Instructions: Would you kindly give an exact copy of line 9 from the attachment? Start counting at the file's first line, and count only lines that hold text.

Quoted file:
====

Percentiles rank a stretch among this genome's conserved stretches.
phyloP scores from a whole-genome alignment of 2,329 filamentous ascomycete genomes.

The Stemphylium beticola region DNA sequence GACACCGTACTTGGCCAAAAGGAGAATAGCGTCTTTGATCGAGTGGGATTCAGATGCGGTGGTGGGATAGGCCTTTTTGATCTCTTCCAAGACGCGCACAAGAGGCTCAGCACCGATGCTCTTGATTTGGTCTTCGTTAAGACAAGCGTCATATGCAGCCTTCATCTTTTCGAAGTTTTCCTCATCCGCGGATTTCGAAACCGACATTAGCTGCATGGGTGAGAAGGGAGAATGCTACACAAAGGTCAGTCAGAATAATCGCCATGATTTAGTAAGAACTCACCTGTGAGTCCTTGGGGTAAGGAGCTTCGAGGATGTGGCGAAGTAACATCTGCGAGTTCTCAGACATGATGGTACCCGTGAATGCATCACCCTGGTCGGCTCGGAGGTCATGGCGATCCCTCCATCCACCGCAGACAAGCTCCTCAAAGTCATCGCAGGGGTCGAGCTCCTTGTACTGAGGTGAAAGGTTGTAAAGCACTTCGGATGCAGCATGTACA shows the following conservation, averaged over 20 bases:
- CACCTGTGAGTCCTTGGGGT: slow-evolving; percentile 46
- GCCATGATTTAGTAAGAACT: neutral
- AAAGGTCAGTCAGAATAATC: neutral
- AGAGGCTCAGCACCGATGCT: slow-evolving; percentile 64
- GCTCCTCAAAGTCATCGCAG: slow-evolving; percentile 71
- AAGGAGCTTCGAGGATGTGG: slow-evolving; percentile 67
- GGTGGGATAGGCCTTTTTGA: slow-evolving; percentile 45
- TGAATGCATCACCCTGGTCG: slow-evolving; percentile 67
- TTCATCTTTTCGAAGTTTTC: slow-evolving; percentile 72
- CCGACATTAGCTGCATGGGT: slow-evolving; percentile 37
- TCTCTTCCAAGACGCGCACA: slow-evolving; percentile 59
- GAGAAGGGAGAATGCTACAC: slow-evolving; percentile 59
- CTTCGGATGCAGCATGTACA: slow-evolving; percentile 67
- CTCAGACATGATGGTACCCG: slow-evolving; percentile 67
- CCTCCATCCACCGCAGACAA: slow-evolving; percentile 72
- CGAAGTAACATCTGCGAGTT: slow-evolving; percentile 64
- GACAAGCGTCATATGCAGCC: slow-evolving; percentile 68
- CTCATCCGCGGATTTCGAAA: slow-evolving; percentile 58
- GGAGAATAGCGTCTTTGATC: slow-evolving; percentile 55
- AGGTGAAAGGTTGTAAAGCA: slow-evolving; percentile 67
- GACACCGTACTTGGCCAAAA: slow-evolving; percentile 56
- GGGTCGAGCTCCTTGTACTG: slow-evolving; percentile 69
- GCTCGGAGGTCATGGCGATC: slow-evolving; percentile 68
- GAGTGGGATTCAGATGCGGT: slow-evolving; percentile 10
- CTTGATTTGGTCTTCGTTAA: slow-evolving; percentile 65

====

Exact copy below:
- AAGGAGCTTCGAGGATGTGG: slow-evolving; percentile 67